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One Wasn't Enough?

01/22/2020 03:05:02 PM

Jan22

The US women’s national soccer team (USWNT) helped me understand this week’s parsha in a new light. If you like riddles, then stop reading and see if you can figure out where I might be going with this. For the rest of us, you might remember last summer, during the women’s World Cup, the USWNT shutout Thailand 13-0. The game marked the most goals scored in any World Cup game, and was a true testament to the skill and ability of these amazing athletes. However, online discourse on the event asked some follow-up questions. Did the USWNT have to celebrate every single goal? Could they have acted in a way that could have minimized the Thailand team’s humiliation at such a defeat? When the US team saw they clearly had the game in the bag, could they have let up some to allow their competition to save face?

In Parshat Va'era, I have a similar question on plagues that God inflicts on the Egyptians. As God’s agents, Moses and Aaron bring the first seven of ten plagues in a relentless barrage to Pharaoh and his countrymen. The point of the plagues is to demonstrate God’s supreme power to the Egyptians and to the Israelites. Therefore, one might expect that once God has made His point, then the Israelites should be freed. At first, this is how the story plays out. God turns the Nile to blood, but the Egyptians are not impressed. Then God sends the frogs, and the Egyptians say “meh”. Even when the Egyptians magicians are unable to replicate God’s plague of lice, Pharaoh still remained unconvinced and unmoving, and remains stubborn through the following fourth and fifth plagues of wild beasts and pestilence. Pharaoh hardens his heart, and Egypt braces for the next plague. However, something changes with the sixth plague of boils. The text says that God hardens Pharaoh’s heart, as opposed to what we saw in the earlier plagues where Pharaoh hardening his own heart. This fulfills what God said He would do in Exodus 7:3. Could it be that had God not hardened Pharaoh’s heart, then the Egyptians and Israelites would have believed in God’s supremacy? Why does God need to keep taking victory laps and add salt to the Egyptian’s wounds?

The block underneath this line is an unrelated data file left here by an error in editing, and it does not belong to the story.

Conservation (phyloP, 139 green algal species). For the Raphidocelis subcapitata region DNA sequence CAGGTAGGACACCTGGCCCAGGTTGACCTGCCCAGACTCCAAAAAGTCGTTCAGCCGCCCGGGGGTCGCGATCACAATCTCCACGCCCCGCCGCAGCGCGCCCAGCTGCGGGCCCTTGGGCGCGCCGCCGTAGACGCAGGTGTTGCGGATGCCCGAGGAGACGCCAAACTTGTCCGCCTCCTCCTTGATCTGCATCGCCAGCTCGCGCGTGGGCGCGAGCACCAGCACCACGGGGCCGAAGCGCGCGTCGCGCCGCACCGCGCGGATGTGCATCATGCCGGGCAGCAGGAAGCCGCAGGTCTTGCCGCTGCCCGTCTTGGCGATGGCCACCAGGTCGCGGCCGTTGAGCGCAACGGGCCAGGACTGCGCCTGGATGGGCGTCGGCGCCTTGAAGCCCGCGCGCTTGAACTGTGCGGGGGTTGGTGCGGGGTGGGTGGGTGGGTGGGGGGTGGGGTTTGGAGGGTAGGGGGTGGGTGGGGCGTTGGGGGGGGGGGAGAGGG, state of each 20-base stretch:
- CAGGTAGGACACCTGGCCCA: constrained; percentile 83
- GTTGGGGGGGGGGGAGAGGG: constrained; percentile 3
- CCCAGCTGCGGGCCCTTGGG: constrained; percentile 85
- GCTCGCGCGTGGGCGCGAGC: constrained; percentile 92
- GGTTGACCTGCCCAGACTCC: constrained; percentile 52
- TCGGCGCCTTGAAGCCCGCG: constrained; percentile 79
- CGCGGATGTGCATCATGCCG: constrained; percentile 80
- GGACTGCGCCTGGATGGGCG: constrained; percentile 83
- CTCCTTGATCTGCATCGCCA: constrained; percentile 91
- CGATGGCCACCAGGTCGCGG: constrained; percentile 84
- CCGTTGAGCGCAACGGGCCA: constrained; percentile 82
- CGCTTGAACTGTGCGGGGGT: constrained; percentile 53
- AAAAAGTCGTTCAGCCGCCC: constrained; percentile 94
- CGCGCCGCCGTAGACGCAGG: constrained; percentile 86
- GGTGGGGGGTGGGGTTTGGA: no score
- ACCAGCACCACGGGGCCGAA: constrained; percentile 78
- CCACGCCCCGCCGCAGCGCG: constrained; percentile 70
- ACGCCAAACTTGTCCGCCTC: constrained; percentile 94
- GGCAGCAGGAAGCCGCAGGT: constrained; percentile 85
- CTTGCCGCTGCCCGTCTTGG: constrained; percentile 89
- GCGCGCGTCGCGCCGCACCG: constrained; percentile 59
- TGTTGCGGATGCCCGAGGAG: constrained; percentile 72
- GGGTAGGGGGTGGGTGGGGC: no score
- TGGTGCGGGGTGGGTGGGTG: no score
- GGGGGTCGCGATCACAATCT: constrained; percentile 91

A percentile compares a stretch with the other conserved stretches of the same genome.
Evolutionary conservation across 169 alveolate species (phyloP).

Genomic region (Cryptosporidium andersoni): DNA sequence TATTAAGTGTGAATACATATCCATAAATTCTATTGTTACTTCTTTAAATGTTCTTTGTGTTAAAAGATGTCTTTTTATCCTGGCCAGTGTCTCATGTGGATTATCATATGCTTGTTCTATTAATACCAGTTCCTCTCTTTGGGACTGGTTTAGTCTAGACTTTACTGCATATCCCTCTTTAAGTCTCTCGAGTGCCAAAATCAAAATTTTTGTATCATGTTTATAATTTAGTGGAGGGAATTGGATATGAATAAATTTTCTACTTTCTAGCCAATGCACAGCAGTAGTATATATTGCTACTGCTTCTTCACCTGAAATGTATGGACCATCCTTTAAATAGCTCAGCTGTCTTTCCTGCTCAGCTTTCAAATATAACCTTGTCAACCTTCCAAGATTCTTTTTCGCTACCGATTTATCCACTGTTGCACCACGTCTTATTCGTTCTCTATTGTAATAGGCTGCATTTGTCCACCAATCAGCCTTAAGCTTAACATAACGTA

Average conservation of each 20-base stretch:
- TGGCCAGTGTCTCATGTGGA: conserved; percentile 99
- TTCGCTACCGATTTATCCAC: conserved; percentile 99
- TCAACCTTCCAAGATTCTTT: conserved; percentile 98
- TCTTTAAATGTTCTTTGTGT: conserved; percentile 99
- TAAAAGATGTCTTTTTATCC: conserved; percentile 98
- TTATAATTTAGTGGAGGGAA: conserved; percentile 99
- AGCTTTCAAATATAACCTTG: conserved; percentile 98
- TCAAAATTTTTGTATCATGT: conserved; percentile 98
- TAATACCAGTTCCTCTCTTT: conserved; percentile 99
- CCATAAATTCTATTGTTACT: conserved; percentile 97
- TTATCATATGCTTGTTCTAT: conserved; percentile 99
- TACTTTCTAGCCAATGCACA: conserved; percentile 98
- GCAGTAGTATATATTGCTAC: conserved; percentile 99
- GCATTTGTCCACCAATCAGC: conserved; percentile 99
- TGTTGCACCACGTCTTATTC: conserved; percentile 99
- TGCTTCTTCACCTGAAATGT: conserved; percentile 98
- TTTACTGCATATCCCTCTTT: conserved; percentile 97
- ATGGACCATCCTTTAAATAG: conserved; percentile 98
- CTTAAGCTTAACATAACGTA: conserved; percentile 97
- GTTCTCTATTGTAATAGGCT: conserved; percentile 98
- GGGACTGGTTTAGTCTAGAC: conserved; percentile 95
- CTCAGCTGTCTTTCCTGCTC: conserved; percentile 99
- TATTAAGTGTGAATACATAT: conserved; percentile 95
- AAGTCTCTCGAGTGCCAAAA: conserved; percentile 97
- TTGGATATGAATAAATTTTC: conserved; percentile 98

In response to the question about why the USWNT kept up the pressure against the opposing team, people were quick to point out that this is the World Cup! And any goal scored in the World Cup is a big achievement, and even though Thailand was in over their heads, that shouldn’t cheapen the experience or the accomplishments of the USWNT athletes. In a similar way, just because the Egyptians were outmatched doesn’t mean God shouldn’t play His best game. The text seems to make the claim that had the Israelites left after only six plagues, the victory wouldn’t have been complete. Perhaps Pharaoh would have changed his mind, like he did the prior times. There was still work to be done, still convincing to do. Afterall, one might wonder if the ten plagues and the splitting of the sea were even enough for the Israelites, who will continue to complain, and rebel against God, even going as far as creating the Golden Calf. Perhaps these extra plagues are not victory laps, just as the extra goals and their celebrations by the USWNT weren’t spiteful. Rather, perhaps these plagues are God’s way of convincing others of His power and presence. We thus can ask ourselves, in what was does God show his power and presence to humans today, and are we subsequently convinced?

Shabbat Shalom

Sat, October 31 2020 13 Cheshvan 5781